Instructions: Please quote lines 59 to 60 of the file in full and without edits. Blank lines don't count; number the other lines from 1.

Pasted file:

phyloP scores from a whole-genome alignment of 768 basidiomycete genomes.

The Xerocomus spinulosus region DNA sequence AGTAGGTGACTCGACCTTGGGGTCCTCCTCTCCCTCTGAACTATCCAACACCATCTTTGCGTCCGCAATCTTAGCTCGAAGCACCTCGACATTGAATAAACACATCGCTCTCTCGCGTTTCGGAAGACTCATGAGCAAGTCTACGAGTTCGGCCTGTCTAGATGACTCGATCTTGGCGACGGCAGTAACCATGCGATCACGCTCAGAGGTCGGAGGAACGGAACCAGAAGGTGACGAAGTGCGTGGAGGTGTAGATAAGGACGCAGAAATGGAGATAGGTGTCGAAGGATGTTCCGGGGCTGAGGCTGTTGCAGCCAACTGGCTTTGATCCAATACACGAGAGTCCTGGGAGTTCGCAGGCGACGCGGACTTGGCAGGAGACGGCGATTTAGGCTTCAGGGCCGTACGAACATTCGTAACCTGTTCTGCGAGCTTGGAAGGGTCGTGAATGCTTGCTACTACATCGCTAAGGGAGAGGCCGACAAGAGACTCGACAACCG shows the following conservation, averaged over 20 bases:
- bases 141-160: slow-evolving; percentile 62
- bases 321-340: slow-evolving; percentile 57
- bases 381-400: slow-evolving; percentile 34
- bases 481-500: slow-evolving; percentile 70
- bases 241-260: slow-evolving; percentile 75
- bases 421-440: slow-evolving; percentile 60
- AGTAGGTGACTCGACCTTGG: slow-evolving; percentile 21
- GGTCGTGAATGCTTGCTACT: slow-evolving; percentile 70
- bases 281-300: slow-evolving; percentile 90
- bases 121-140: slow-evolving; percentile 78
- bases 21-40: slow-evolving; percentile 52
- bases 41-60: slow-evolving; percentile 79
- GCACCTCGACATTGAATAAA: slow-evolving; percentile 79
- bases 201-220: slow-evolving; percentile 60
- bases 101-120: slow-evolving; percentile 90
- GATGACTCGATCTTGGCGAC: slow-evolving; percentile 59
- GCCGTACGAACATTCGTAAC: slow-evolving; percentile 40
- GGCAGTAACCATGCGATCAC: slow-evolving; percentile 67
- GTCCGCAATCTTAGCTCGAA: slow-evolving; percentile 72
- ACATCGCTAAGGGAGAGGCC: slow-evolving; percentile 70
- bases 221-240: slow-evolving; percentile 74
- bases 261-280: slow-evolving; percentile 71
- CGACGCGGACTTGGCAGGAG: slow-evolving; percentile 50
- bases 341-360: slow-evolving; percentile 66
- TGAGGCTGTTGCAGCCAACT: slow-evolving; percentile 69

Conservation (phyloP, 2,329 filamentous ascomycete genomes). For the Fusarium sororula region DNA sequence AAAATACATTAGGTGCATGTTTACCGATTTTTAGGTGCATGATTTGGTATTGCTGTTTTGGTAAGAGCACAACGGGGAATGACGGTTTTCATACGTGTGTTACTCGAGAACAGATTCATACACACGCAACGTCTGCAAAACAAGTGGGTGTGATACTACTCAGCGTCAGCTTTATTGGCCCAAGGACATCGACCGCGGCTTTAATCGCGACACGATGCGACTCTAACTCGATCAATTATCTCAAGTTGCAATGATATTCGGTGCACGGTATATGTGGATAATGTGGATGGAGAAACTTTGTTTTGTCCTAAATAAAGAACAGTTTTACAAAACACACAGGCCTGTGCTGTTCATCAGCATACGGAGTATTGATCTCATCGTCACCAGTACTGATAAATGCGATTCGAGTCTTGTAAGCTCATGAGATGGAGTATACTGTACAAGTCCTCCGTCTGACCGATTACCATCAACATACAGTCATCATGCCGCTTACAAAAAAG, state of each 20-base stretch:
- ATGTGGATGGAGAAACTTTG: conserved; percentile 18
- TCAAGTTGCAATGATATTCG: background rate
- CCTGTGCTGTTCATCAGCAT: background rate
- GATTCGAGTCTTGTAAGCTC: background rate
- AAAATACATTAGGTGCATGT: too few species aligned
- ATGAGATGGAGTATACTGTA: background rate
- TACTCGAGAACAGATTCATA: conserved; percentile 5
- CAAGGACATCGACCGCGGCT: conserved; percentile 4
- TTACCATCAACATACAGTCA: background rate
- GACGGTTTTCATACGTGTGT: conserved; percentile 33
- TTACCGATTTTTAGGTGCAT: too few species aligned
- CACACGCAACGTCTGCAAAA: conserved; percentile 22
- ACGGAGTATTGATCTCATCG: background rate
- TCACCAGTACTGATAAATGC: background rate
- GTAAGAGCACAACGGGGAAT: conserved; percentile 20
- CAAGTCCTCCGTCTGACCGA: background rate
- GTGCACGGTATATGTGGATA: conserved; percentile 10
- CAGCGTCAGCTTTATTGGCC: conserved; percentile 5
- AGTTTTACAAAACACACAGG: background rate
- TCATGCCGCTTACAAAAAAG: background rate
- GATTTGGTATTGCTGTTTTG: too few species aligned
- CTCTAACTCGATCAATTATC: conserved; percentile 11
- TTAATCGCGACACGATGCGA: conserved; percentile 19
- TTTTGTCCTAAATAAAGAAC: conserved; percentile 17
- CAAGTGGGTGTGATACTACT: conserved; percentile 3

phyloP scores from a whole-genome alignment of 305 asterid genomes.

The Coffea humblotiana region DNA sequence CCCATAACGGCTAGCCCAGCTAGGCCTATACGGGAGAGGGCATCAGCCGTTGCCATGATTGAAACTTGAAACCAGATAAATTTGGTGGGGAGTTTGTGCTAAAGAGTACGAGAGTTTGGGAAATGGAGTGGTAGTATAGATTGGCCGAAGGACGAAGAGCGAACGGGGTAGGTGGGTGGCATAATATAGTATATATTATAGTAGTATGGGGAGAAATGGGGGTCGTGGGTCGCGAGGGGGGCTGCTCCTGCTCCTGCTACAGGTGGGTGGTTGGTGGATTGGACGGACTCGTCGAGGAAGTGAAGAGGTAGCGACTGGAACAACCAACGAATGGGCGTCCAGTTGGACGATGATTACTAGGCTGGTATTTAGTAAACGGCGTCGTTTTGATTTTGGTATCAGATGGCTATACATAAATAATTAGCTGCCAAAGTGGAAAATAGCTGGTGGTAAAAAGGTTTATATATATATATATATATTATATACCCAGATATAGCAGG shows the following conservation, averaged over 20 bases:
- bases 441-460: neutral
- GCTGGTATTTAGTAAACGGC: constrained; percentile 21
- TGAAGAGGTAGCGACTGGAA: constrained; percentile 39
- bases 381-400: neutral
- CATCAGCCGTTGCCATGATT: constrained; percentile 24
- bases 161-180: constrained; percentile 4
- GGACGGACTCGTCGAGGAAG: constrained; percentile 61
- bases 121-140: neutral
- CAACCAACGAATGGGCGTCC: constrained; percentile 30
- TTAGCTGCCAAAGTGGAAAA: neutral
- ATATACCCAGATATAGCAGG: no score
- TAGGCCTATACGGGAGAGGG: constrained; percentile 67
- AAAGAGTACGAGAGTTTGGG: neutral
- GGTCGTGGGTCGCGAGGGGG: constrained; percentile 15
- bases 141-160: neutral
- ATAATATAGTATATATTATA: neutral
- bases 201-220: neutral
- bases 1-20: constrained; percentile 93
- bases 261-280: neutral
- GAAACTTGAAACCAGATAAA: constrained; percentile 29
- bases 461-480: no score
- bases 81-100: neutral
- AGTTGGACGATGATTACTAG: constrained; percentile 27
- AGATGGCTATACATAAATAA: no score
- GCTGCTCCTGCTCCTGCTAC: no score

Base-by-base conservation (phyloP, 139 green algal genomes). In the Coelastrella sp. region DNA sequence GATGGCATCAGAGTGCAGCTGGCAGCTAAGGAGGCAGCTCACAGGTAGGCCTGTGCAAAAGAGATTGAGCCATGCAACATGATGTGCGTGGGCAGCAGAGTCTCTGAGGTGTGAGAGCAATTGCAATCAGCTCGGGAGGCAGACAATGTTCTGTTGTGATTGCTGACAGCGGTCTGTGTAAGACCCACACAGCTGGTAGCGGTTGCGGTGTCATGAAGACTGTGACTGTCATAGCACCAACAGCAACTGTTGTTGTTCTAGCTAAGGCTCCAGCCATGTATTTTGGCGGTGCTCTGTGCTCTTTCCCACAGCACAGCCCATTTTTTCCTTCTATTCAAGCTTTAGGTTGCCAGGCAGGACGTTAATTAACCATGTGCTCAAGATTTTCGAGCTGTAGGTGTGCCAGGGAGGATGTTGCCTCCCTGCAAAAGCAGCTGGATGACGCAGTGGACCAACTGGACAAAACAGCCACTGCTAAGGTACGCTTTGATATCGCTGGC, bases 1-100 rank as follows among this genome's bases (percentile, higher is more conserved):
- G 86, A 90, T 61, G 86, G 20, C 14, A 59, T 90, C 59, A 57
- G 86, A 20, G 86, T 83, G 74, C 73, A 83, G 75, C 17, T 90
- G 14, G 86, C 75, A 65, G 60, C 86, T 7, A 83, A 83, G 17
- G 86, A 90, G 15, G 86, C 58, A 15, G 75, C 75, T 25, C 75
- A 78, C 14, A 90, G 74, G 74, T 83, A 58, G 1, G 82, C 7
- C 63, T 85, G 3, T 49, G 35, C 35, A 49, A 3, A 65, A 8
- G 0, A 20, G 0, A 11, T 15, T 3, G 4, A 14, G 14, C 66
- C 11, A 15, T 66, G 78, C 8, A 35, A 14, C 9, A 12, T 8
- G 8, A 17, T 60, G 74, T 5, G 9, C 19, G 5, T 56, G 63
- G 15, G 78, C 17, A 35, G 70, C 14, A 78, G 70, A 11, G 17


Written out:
- bases 381-400: neutral
- CATCAGCCGTTGCCATGATT: constrained; percentile 24